The statistics about how unappreciated and underpaid caregivers are have been written about many times before, but changes are few and agonizingly slow in coming. As we baby boomers get older, this will become an even more urgent issue.

Beverly Hallfrisch
Mar 31, 2021 rated it it was amazing
Shelves: memoir-esque
I did not want to put this book down. I appreciate the brutal honesty of the author; and she doesn't sugarcoat the strain on her marriage. She is up front about her privilege and owns it. But her privilege does not negate the struggle of her situation. With privilege her situation still feels unbearable; it makes it more upsetting to think about the vast number of individuals without financial or social support (and the tragic state of u.s. healthcare system).
I loved all the references, particul
Apr 13, 2021 rated it really liked it
3.5 stars rounded up. Not my normal read... This book was being promoted by the library as a local author.

This memoir can be summed up as: caregiving in the USA is extremely difficult/draining EVEN with lots of resources (family, good health insurance, lots of financial savings, and understanding employers). The author does touch on impacts of caregiving to those without those resources.

I left the book better informed, with ways to help caregivers in my life, but scared of how my life would be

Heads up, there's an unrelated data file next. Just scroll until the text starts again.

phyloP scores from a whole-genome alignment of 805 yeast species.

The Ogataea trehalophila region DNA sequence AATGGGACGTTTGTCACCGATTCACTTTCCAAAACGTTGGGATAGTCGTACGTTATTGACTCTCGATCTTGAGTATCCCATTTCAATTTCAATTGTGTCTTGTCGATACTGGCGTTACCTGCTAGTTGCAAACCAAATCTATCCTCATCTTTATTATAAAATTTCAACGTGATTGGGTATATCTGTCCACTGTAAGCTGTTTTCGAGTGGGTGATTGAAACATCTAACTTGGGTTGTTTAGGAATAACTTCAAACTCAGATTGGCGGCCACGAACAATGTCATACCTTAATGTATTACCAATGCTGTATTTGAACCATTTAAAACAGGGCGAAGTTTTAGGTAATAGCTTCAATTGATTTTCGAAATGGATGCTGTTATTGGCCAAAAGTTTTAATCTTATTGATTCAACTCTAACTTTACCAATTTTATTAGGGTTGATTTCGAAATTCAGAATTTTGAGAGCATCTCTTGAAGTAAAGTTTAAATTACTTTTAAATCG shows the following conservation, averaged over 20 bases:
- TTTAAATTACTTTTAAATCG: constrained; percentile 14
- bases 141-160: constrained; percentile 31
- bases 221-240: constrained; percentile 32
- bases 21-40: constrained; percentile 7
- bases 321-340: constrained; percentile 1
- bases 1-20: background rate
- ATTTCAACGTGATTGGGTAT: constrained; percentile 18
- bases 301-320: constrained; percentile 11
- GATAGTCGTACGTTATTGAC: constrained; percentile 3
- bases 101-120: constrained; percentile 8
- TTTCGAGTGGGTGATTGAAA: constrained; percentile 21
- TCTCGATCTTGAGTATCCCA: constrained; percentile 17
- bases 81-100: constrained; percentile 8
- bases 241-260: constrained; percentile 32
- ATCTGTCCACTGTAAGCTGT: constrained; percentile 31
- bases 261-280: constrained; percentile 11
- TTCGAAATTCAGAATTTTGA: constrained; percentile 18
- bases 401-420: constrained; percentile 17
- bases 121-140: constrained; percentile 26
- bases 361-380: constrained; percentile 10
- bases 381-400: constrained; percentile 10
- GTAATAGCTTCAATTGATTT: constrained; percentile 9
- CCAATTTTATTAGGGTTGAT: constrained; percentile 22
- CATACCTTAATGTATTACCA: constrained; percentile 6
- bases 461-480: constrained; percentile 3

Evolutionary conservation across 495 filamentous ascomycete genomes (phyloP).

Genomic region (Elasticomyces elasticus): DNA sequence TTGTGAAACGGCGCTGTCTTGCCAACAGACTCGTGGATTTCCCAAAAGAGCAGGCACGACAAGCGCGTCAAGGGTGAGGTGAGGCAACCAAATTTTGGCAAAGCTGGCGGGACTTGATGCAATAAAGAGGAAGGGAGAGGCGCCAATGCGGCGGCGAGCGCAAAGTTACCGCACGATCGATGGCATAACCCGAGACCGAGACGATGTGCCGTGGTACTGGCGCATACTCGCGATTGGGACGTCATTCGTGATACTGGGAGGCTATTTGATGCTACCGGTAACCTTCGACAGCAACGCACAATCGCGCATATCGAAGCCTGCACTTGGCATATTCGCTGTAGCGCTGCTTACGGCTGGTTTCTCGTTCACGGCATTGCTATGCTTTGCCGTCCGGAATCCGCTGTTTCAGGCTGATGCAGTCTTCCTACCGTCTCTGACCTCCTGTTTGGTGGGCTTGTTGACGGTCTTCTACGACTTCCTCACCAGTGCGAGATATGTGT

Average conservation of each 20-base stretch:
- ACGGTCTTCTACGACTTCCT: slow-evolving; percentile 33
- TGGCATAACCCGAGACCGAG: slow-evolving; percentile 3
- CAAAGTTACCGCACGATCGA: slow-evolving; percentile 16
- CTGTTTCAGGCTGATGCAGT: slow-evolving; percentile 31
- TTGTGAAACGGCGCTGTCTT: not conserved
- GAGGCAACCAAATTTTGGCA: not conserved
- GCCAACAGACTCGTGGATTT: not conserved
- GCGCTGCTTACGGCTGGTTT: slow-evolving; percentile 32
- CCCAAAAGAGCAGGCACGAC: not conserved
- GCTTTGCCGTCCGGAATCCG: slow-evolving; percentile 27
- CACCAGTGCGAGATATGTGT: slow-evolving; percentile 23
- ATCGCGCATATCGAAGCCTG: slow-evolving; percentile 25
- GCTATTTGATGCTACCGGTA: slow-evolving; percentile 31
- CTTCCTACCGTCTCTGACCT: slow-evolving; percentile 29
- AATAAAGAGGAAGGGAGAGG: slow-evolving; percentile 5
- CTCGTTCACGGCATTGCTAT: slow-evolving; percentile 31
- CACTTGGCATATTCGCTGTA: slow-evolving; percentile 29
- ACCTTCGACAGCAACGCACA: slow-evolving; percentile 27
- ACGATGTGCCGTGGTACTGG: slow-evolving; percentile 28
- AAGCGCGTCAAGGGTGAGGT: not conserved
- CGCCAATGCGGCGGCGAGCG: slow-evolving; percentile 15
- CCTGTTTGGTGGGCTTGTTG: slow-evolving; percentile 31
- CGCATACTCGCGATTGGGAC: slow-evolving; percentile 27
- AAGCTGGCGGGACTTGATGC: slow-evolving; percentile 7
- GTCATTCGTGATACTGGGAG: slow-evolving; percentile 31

Phyllis Searles
Apr 14, 2021 rated it it was amazing
I’d give it 10 stars if I could. Everyone should read this book. Until you have lived life and experienced a caregiving situation, you might not understand or accept the tone of her writing. She is on point and honest in her descriptions. But even I can see where she held back. Much of what she and her husband went through is beyond description and yet they came through it. Not sure anyone “survives” this. Very good book and an immensely helpful resource chapter at the end. Read it electronicall ...more
Jun 27, 2021 rated it it was ok
Shelves: memoir
Well..this book felt a lot like a complaining session as opposed to the life of a caregiver. Don’t get me wrong, I completely understand the emotional, physical and mental toll it takes to be a caregiver (from personal experience) but listening to the wife, my sympathies were always with the husband who had no control over his cancer or his needs. She seems more annoyed and resentful as opposed to loving. This was her husband …close to dying and yet she was focused almost all about her. It seeme ...more
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“When Brad and I had moved to Sacramento for his job, I had resigned myself to caring for my mom in her declining years. She had moved to Sacramento from my smaller hometown, not far away, after I graduated from high school. I never intended to end up back in Sacramento Valley, but that's where my husband found a tenure-track position. When we relocated, I quit my job as associate food editor at a Bay Area-based magazine, and I was worried I wouldn't be able to find writing work in the smaller Sacramento area.” 0 likes